“Guides for parents of children with autism have tended to focus on educational and social goals, but as the authors of this book point out, practical self-care skills are just as important. Psychologist Anderson, psychologist Amy L. Jablonski, psychologist Marcus L. Thomeer, and behaviour analyst Vicki Madaus Knapp – all affiliated with summit Educational Resources in Tonawanda, NY – convincingly make the case that although teaching these children skills for independence is time-consuming and involved, the results in the long run benefit both parents and children. Yes, breaking into steps even the simplest task, such as hand washing, is daunting, but it makes for adults who fit into school and the greater community and experience success in their personal and work lives. Parents will appreciate the authors’ patient, encouraging tone, not to mention their comprehensive coverage of eating, toileting, dressing, and personal hygiene. In addition to the illustrative case studies, there are appendixes with data sheets and instruction plans. This latest entry in the publisher’s Topics in Autism series is recommended for public and academic libraries with autism collections.”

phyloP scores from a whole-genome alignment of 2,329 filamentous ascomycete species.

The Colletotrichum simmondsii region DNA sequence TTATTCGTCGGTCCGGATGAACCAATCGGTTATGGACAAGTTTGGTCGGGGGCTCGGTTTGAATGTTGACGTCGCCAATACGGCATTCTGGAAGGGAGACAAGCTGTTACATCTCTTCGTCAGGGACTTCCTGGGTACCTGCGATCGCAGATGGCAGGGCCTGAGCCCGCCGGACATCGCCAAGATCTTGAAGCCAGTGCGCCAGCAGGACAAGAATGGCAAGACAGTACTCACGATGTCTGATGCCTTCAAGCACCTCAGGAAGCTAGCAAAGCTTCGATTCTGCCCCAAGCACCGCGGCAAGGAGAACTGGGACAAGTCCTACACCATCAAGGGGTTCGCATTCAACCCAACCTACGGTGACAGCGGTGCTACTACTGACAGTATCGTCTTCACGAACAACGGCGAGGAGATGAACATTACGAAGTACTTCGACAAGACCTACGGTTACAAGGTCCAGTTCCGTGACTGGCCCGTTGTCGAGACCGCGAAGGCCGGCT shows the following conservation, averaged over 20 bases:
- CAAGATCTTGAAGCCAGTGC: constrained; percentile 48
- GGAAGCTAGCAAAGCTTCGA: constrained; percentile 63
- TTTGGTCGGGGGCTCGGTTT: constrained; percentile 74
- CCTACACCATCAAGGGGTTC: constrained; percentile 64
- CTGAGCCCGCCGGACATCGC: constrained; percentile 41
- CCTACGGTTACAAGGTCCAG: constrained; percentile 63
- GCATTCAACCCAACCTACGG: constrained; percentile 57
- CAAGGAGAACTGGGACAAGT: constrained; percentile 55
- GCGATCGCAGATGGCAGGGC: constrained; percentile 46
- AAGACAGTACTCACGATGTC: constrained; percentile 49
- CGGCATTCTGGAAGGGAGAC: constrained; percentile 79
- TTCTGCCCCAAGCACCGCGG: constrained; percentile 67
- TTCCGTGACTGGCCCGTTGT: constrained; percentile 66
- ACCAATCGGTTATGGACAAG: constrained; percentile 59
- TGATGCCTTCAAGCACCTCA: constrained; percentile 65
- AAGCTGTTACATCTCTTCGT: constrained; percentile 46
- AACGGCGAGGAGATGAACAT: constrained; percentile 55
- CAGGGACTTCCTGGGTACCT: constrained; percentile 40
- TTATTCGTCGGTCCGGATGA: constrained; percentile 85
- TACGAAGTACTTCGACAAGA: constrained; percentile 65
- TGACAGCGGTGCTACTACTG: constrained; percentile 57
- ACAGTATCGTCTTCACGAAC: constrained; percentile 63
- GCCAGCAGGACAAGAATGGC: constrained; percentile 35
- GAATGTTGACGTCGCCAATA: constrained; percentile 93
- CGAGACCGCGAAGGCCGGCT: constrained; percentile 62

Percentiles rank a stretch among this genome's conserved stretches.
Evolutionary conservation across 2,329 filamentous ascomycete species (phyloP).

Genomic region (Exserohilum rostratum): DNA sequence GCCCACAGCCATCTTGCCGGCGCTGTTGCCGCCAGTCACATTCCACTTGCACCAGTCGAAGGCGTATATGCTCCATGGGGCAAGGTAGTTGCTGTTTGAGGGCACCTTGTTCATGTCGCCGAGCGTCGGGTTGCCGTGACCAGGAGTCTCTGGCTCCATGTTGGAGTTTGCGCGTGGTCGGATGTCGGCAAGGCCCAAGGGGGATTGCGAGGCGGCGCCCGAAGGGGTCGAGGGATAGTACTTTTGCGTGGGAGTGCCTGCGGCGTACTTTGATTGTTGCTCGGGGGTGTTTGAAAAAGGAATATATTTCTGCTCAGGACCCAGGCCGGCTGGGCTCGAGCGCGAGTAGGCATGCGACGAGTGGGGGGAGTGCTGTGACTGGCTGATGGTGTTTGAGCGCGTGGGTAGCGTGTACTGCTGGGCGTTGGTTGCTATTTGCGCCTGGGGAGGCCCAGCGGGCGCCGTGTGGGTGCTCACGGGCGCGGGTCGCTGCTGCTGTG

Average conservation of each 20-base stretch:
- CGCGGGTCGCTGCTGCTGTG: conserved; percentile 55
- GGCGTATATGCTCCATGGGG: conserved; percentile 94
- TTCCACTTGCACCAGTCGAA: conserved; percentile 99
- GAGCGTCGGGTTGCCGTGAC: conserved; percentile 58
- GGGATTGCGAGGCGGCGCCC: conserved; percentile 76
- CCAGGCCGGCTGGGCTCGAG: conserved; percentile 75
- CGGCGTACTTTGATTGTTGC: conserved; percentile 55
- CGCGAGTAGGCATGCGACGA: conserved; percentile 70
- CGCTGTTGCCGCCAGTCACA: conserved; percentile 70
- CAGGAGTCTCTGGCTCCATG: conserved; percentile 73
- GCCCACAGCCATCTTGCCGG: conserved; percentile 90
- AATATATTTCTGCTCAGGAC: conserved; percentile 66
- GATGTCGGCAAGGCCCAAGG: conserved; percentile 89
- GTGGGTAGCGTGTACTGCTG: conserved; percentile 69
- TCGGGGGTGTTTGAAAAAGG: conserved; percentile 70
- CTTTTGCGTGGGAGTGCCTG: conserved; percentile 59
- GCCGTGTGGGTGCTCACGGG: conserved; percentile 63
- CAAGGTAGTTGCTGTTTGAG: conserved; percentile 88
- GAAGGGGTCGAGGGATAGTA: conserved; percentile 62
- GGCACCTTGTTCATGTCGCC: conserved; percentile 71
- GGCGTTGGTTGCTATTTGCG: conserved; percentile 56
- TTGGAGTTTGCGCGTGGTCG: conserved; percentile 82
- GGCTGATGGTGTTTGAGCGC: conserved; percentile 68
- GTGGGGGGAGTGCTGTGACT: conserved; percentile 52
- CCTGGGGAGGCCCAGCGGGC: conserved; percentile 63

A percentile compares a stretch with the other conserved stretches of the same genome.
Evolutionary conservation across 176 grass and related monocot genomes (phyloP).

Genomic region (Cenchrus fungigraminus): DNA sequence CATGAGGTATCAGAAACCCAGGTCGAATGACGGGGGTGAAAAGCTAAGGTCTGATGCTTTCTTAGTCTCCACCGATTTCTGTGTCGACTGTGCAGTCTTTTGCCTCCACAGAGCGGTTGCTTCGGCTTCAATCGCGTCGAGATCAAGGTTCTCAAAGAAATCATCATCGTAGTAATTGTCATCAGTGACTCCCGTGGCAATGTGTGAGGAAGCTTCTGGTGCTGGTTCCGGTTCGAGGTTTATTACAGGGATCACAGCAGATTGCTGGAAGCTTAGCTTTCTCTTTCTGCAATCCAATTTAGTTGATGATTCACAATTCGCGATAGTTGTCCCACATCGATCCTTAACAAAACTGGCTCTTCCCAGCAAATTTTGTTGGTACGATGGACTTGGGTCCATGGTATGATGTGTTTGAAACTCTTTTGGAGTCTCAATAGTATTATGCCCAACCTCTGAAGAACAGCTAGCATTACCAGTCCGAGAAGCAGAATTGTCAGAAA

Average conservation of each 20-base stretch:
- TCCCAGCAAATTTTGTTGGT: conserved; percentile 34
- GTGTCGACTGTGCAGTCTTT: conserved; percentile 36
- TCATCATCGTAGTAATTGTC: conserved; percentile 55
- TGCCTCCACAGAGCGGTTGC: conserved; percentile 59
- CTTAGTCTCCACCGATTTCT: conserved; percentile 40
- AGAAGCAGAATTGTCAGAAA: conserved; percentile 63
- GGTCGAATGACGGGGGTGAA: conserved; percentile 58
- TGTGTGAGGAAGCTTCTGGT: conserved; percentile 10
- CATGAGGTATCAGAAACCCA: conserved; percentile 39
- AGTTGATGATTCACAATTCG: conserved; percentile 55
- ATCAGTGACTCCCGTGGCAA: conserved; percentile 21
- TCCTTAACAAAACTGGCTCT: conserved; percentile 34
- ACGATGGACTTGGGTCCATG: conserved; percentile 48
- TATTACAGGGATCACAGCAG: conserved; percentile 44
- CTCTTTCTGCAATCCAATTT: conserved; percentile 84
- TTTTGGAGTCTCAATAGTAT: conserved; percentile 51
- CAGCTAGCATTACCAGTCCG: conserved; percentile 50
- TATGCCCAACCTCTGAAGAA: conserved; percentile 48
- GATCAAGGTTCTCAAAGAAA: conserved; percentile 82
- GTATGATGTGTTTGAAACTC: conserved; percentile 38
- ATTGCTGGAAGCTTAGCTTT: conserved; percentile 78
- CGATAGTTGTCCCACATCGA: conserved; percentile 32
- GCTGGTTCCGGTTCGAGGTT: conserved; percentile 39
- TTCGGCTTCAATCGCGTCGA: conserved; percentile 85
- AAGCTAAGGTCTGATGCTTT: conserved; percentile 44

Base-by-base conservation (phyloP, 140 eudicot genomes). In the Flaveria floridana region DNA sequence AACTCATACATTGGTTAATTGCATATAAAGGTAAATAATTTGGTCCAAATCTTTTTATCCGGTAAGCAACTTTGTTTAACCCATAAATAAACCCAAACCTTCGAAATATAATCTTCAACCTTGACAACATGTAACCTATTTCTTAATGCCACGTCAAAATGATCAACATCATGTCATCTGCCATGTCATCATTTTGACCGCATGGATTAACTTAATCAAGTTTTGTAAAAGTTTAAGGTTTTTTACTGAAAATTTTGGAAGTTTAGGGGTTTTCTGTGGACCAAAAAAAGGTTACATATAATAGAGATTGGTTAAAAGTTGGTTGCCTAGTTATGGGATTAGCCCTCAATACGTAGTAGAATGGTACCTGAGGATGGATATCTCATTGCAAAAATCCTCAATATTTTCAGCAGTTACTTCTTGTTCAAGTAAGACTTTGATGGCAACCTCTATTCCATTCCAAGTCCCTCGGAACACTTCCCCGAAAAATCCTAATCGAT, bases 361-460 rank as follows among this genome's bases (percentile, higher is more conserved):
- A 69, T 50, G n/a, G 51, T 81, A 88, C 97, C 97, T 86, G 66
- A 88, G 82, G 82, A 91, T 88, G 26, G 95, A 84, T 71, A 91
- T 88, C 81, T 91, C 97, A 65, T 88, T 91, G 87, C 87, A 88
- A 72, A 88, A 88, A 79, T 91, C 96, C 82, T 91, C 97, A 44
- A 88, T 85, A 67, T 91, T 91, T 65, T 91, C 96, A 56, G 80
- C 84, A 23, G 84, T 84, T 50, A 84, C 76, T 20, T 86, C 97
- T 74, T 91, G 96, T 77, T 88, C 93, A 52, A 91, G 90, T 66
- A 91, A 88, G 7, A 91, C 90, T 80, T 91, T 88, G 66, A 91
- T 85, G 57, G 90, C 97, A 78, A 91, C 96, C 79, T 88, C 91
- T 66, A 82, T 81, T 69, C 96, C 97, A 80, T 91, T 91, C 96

- Library Journal, August 2007
“‘I can do it myself!’ What parent hasn’t heard these five words uttered by their child at various ages and stages of growth? Asserting independence is a typical part of development for most kids. However, autism can change all that, and even basic self-help skills like dressing, eating, toileting, and hygiene can be a challenge. Even smart kids with ASD become teens without knowing how to care for themselves. What’s a parent to do?
Start now, no matter what you child’s age, with this dazzler book as your guide: Self-Help Skills for People with Autism. Cover to cover we loved its systematic, functional approach for teaching self-help skills to spectrum kids, toddlers to teens, nonverbal to verbal. Parents learn to assess their child’s functioning levels, set objectives, break skills down into simple tasks, and use step-by-step teaching strategies to help their child become successful and independent. Lots of lists, charts, visuals and question sets take the guess-work out of teaching. (See table 3-3) Valuable information for parents and educators alike.”
- Autism Asperger’s Digest, May/June 2008